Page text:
Dispatch #004: Who I Am vs. Who I Want to Be

I heard myself telling someone last week that at the most basic level, Man Repeller asks, “What if you just tried to live for yourself for once?” I specifically note that I heard myself telling this to someone because I’m not exactly sure if it is true or if I simply want it to be true. And this tension—between what actually is and what I want to be, has been on my mind a lot.

If two weeks ago, the energy that was pumping through my veins and shooting out of my fingertips was so chaotic I could have combusted and come back as the emoji with an exploding head only to combust again, and last week was, as a direct reaction to the previous week, the precise opposite: deliberately psychologically slower, then this week, I think I am settling, or have settled, into an adjusted state of reality that defines my right now.

And it’s got me feeling contemplative.

Is this what happens when you give yourself space to think and permission to let your mind run as it will into the uncharted corners of your thoughts where truths and fallacies loiter, waiting for both exposure and destruction?

I called my dad last Tuesday night and told him I was anxious. He reminded me of what he said when I was ten years old and off from school for two weeks and complaining that I was bored. “There is no such thing as boredom, only lazy minds,” but also, that any changing of scenery requires adjustment. What I was feeling wasn’t boredom, it was the lull that bridges a packed school schedule and the benign emptiness of two unplanned weeks. He was right. Within days, the mass of formless time started to feel like it was disappearing and before I could savor the quiet, I was back at school. As we get older, he told me, the bridging lulls stop looking like boredom and start to feel more intense. Like panic. Whether he’s right or wrong, it made me think that maybe I’m not anxious, so I stopped saying I am anxious and now I’m not. I don’t think. 

But back to that tension—last week was a tough one. I was confronted rather directly by my integrity as it told me I’m not living up to it. And it wasn’t The Negative Voices. It was right. For the thing I say I value most: to make people feel less alone and more understood, completely free to be, I’m not living up to the principle. I see how in a number of ways, the easiest to share being: when my husband hesitates to tell me that I’ve done something incorrectly (it can be as trivial as how I hook the toilet paper roll into the holder) because he’s not sure how I will respond. Or when my older brother calls my mom to criticize me because it’s easier than delivering the feedback directly. Per this brother, once my dad told me that sometimes I bite so hard in my evaluation of family members that even though he knows the intentions are pure, I make it impossible for anyone to hear me. I’d like to work on that.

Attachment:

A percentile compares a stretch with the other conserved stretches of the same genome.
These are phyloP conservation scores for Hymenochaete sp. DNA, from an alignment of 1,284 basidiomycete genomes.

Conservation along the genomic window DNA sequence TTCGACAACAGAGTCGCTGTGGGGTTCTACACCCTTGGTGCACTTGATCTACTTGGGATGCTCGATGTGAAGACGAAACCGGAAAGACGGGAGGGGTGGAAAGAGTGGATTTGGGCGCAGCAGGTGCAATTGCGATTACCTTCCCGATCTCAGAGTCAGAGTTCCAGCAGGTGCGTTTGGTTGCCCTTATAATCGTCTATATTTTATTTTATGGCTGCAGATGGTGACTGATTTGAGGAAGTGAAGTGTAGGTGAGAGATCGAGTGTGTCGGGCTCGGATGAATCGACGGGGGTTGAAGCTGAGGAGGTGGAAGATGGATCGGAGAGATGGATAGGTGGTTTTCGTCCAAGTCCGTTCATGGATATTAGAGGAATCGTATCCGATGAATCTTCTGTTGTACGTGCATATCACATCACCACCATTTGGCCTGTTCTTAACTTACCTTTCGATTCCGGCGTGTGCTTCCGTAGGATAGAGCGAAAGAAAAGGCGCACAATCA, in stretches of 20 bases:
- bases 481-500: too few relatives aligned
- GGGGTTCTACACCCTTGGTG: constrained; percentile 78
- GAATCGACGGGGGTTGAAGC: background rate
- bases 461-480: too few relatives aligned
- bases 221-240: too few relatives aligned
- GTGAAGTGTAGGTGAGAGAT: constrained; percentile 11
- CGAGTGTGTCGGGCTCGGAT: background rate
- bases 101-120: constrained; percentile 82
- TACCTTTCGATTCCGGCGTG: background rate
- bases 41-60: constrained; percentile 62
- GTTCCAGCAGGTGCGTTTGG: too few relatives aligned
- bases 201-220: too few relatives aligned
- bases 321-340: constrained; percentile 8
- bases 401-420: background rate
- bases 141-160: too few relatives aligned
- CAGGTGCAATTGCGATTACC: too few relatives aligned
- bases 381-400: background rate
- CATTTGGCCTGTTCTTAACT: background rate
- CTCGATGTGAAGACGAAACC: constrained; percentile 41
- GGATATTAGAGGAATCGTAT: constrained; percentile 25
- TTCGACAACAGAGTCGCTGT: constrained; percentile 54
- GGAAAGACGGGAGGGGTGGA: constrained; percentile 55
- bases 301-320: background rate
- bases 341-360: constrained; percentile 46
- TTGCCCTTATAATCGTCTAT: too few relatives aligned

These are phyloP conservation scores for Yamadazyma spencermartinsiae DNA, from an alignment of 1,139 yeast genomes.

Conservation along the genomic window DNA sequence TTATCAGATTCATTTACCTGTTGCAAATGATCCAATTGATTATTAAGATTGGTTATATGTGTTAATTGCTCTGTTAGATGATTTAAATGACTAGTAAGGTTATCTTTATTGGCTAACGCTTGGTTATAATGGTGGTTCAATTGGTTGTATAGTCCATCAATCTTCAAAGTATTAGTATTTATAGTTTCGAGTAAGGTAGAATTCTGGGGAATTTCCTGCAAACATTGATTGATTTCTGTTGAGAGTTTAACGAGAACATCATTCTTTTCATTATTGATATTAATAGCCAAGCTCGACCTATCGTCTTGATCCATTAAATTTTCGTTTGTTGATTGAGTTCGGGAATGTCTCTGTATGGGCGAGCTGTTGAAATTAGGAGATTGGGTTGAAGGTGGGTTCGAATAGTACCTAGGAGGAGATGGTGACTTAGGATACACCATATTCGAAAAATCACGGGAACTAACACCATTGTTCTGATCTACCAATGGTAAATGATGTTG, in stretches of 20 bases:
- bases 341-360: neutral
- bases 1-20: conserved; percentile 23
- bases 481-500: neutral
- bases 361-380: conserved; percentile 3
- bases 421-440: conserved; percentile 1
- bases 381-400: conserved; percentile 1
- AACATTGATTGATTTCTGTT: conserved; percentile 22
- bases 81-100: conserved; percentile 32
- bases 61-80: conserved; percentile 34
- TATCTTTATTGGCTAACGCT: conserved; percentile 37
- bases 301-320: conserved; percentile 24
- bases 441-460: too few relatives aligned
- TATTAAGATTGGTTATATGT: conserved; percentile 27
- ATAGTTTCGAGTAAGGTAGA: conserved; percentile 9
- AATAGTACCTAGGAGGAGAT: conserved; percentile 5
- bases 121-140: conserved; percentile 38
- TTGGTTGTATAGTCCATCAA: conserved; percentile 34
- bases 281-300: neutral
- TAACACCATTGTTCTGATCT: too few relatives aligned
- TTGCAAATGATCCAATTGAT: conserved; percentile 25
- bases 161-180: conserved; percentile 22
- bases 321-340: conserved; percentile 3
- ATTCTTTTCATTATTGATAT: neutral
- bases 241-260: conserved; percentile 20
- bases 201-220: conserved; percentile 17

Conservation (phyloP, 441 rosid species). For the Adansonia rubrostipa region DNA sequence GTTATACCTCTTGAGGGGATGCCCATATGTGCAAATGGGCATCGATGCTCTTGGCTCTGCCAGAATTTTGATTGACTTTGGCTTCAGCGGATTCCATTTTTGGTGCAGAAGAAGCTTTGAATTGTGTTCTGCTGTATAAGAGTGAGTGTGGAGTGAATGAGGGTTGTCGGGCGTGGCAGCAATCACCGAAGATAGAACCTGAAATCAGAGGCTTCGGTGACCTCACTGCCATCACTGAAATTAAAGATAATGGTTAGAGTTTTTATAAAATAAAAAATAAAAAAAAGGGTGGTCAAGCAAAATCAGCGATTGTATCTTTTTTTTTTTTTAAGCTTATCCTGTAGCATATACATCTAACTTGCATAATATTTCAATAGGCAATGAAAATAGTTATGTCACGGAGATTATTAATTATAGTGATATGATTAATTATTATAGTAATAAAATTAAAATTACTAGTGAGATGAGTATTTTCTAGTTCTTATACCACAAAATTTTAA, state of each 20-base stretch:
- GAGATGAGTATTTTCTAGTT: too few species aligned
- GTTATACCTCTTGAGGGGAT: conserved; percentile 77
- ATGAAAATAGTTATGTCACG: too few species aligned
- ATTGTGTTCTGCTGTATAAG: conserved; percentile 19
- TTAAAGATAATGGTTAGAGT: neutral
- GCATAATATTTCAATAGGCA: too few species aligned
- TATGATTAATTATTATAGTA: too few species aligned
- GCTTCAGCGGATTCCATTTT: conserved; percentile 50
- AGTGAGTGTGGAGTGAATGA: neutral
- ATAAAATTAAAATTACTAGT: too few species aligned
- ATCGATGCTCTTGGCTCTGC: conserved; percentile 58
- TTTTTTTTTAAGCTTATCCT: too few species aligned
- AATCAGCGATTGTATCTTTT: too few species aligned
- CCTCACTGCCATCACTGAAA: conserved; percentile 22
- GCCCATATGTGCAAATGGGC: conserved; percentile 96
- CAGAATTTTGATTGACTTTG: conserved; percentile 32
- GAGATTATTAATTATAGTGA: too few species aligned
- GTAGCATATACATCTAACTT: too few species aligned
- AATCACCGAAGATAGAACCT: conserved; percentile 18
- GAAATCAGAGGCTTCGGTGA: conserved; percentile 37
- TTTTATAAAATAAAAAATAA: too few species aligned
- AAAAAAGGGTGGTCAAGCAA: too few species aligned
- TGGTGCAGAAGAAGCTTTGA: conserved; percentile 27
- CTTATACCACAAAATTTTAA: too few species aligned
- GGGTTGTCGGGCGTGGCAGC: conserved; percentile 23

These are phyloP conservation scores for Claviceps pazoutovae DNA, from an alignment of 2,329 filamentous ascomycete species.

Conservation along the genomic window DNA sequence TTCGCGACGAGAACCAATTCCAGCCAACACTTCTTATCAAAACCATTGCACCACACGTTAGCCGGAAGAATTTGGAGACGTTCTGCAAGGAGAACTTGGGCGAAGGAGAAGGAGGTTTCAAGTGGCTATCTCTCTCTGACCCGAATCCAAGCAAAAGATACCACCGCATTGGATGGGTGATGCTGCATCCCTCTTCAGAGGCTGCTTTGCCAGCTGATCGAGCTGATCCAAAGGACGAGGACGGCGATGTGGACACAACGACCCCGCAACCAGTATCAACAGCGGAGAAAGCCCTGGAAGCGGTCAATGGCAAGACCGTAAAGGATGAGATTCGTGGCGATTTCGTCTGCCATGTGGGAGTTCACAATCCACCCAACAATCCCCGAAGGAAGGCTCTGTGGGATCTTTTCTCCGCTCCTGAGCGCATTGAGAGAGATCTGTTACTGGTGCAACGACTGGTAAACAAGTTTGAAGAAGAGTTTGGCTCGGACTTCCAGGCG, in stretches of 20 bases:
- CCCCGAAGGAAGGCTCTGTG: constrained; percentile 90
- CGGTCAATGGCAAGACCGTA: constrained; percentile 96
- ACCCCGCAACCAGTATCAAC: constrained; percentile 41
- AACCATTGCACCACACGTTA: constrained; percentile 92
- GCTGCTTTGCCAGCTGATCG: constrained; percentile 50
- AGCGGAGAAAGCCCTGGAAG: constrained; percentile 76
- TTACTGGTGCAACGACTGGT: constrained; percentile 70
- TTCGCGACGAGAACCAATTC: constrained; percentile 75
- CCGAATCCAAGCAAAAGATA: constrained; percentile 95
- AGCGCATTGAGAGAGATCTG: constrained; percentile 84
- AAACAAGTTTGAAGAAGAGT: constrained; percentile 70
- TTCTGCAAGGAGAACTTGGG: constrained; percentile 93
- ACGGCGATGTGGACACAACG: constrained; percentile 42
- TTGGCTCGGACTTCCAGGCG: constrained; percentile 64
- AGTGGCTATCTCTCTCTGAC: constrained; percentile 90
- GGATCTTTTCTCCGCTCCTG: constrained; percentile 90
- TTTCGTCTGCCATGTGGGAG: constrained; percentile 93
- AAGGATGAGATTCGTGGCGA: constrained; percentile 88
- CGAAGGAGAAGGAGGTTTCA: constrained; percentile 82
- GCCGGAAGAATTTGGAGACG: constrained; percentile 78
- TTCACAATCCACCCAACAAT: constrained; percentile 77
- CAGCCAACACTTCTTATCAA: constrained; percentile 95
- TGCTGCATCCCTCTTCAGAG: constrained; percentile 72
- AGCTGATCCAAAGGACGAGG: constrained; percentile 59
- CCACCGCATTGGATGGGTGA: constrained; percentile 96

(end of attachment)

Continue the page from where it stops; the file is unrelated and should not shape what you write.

My kids have lately been flocking to Abie like pigeons finding seeds during especially frantic bouts of the weekday morning hours, where I’m still trying to adjust to working from home, but not Being Home. What kind of two-year-olds so routinely exclaim, “No mommy, only daddy”? The kind, I guess, who find more comfort with the latter.

Less alone and more understood? Doesn’t seem like it.

I don’t feel bad for myself, to be clear. I’ve been saying this a lot lately. I guess because it sounds to me like I’m complaining, but I’m really not. Or maybe I am but don’t want to be—the point is, I don’t feel bad for myself. I would if I couldn’t see the disparity between me and what I call my integrity. If I kept on—floating above my body detached, too scared to look in the mirror and thus continually self-distracting but this, I think, is precisely what a slower pace brings. It’s Sunday right now. The 29th of March. I’m sitting on a white cushion speckled with black dots making up a constellation of stripes on a bench directly next to three panels of large windows that look out onto Centre Street between Grand and Howard Streets. There’s not a soul out there. I’m wearing beige sweatpants and black socks and a navy blue half zip. My hair is pulled back and there are exactly 7 rings on my fingers. Only one bracelet though.

A car just drove by, it was moving rather slowly. I wonder if its driver is adjusting to a new pace too. If she is evaluating this period as a silver lining opportunity to examine the features she’s either taken for granted or never cared to lift the lid on because she’s internalized these features as Things That Are True (or frankly, Not True). That’s what I’m doing. And it is worth mentioning that if we can assess this time as a silver lining opportunity, we are very, very lucky. Imagine the frontline heroes, those begging for their lives, or the lives of their loved ones. What a privilege to be able to think: am I proud of who I am?

One time I listened to someone say that to be an icon, you have to actually do the thing that makes you iconic. It seems this is true for whoever, whatever, however you say you are.

Except, I guess, for being human. We are all that. We might be far from ourselves, but deep deep deep deep (and in some cases, even deeper) inside every last one of us, there is a human either suffering as it attempts to break free, deteriorating or accelerating at the helm of this will, or flourishing because it already has. Today, I guess I’m asking, Who do you want to be?

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Leandra M. Cohen

Leandra M. Cohen is the founder of Man Repeller.

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